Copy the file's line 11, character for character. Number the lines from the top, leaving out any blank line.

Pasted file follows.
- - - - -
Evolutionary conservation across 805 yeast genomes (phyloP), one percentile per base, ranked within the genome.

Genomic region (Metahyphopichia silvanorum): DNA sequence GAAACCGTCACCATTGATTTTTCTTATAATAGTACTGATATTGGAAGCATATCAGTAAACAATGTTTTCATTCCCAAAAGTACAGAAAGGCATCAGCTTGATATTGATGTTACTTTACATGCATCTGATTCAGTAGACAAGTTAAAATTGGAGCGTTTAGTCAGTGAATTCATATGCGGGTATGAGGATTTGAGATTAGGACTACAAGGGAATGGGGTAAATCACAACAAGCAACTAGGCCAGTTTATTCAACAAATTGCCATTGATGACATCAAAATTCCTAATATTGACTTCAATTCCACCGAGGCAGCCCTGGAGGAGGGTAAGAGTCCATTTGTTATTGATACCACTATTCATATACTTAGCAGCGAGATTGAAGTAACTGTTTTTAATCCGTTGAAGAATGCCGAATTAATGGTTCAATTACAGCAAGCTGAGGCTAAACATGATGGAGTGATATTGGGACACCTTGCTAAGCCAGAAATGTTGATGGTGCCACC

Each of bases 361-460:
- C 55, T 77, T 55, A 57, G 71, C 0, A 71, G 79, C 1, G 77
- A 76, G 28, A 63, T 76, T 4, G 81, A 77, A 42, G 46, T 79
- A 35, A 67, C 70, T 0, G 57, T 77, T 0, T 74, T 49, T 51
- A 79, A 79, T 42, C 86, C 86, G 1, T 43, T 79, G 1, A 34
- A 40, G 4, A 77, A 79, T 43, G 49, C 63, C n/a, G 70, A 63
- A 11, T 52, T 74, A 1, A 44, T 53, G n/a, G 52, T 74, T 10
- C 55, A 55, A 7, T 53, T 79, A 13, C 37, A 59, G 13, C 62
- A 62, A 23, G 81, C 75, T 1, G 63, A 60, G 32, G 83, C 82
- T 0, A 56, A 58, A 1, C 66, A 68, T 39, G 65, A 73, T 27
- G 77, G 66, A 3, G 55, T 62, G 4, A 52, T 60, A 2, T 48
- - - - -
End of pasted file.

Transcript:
- A 62, A 23, G 81, C 75, T 1, G 63, A 60, G 32, G 83, C 82